Author photos taken by Robert Abrams in Paris, France.



THE STORY BEHIND THE STORY - Rebecca Buckley's Blog
Hello, I'm Rebecca Buckley, and I write books! Welcome to my blog. Here I'll talk about almost anything. Depends on the mood of the day. I'll also talk about publishing, writing techniques, and editing ... subjects close to my heart. So today, anytime you feel like it, feel free to jump in ... click on the COMMENTS link at the end of a post and give your opinion. If you sign in "anonymous" to comment, it's easier, just be sure you say who you are in the content of your comment.

Thursday, April 24, 2014

HOW DO YOU WRITE A NOVEL THAT SELLS?

That's a very good question.  I doubt that it can be answered in a way that will make anybody a best-selling author right off the bat. There's more to it than meets the eye, or eyes as is the case.

Oh, there are many books out there on the subject that give tips on writing a bestseller ... do an Internet search and you'll see what I'm talking about.  I have quite a few of those books myself, and I do read them and I do absorb them.  I even apply some of the tips to my own writing.

But as I've said before and I'll say it again, first off, you must be a reader, you must be an avid reader to even begin to write a novel. You must learn how to write smoothly and succinctly and the best way to do that is by reading successful writers in the genre of your choice.  You'll learn the rhythm and the pattern of using short and long sentences, how dialogue is written.  You'll learn when an author uses too much description or not enough to make your readers feel, hear, see, and smell what's on the written page. Pay attention, it's all there for you to grasp when you read other authors. Read authors who aren't quite as accomplished, too.  You'll notice the difference in the writing. So yes, the best way to learn to write is to read.

The second best is attending writers conference workshops, writing classes in your community colleges, online classes, all of it adds to what you're going to need in your writer's toolbox.   Reading how-to books, grammar books, punctuation books ... there are some really interesting ones out there that make it not so text-bookish, you might even enjoy the challenge.  I dreaded my English and writing classes in high school, I didn't like them at all. So boring to me they were, and I only skimmed the books just enough to write the assigned book reports. I was a terrible English student. But now, I'm over the top about it, about reading and writing. I'm captive of English grammar, punctuation, spelling, and so forth. It's become my life as a matter of fact.  Amazing that it's turned out this way.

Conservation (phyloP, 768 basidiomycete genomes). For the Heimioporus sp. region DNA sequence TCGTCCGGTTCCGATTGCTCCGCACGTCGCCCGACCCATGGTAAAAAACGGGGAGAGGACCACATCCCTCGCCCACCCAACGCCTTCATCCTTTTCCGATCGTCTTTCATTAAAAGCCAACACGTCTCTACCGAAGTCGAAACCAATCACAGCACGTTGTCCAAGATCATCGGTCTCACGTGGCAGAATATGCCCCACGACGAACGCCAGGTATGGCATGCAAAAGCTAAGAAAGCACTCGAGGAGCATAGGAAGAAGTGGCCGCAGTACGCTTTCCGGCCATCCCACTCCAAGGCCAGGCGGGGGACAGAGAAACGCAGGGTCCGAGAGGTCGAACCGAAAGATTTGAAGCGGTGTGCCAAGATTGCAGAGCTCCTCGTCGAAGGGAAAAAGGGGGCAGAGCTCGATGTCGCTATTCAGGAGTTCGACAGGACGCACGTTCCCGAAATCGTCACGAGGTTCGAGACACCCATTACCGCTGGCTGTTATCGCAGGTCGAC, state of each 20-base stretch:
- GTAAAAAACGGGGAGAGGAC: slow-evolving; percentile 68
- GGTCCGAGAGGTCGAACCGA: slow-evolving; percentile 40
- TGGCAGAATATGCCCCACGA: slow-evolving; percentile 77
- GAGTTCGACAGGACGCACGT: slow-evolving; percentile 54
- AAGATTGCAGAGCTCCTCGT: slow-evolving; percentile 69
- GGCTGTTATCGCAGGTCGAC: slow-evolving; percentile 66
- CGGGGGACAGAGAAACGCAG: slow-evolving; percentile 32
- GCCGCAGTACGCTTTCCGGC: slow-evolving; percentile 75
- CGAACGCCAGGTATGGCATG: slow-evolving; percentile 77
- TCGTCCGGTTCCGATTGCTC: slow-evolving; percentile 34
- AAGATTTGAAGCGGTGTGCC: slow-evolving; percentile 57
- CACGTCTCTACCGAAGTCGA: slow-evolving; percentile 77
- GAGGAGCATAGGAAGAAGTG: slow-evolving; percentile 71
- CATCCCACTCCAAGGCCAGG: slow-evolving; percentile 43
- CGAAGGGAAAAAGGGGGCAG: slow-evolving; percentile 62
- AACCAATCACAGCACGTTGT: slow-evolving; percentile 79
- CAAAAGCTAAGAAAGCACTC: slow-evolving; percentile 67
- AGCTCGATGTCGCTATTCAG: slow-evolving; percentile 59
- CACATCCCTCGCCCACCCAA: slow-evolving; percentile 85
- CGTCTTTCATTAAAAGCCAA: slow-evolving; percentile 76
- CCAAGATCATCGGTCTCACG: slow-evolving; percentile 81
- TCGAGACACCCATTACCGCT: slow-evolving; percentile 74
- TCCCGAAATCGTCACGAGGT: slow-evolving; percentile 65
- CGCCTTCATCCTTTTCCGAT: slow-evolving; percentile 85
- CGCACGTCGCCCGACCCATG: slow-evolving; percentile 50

So ... while you're doing all this study and self-educating, start writing your novel.  Don't wait. You don't have to have it all laid out, or outlined, or perfect, just start writing.  You do need to know who your main character is, however, and what his/her backstory is: parents, upbringing, beliefs, personality type, dreams ... you might even write your main character's bio on a couple sheets of paper to have handy as you write, to keep you on track as your character weaves through the plot. That's what I do, as well as a list of the other characters as they appear and are developed.

But how do you know that what you're going to write will sell?  You don't, unless you're Nora Roberts or Tom Clancy or Ken Follett and the list goes on.  How do you write a novel that sells?

Well, you don't want to be a copy-cat, but you know whose stories you like the best and if you say you want to write like that particular author, terrific! You've found your genre. Write the genre you love to read. If you've read enough of your favorite author's books it will automatically rub off on you and become second nature as you write.  The patterns of speech, the rhythm, etc. So that's good.  And if you read several authors, you will have a combination from each of them in your head. But you need to cultivate your own voice, your own stories now. That will come, the more you write.

In classes and how-to reference books you're taught the tricks of the trade, how to hone your story, create your characters and plots, all to help make your first novel a page-turner and one that everybody will want to read.  Next comes the publisher.

After you hire a professional editor to help you polish your work, you can either go the route of self-publishing or submit to an agent who will pitch it to a publisher.

So, if you've done your homework and your characters and plot bring something new and interesting to the mix, if you have writing talent and you know you've done your best, and your manuscript is polished and professional ... that's all you can do at that point. You've done your job for now. The agent and publisher will take it from there, they will decide if they want to take a chance on it, and whether or not it will sell.

So in the meantime, start writing your next novel. Whatever happens, keep writing.

AND ... keep reading.

Good luck in selling your first novel!

3 comments:

  1. Some great tips here, I enjoyed it much. And if I may, I'd like to add, never stop trying to improve your writing, no matter how many books you have under your belt, or published (or unpublished). This is a journey without a defined destination.

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  2. Excellent advice--I run into too many wannabe writers who tell me they don't read--ugh. They may write a book, but it won't be one that sells.

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  3. Yes, learning and improving is a never-ending process and to me it's a fun process. That goes for reading too, I read for relaxation AND for comparison. How many times have we writers said, "I write as good as this one," or "I need to start including that," right? I do it all the time.

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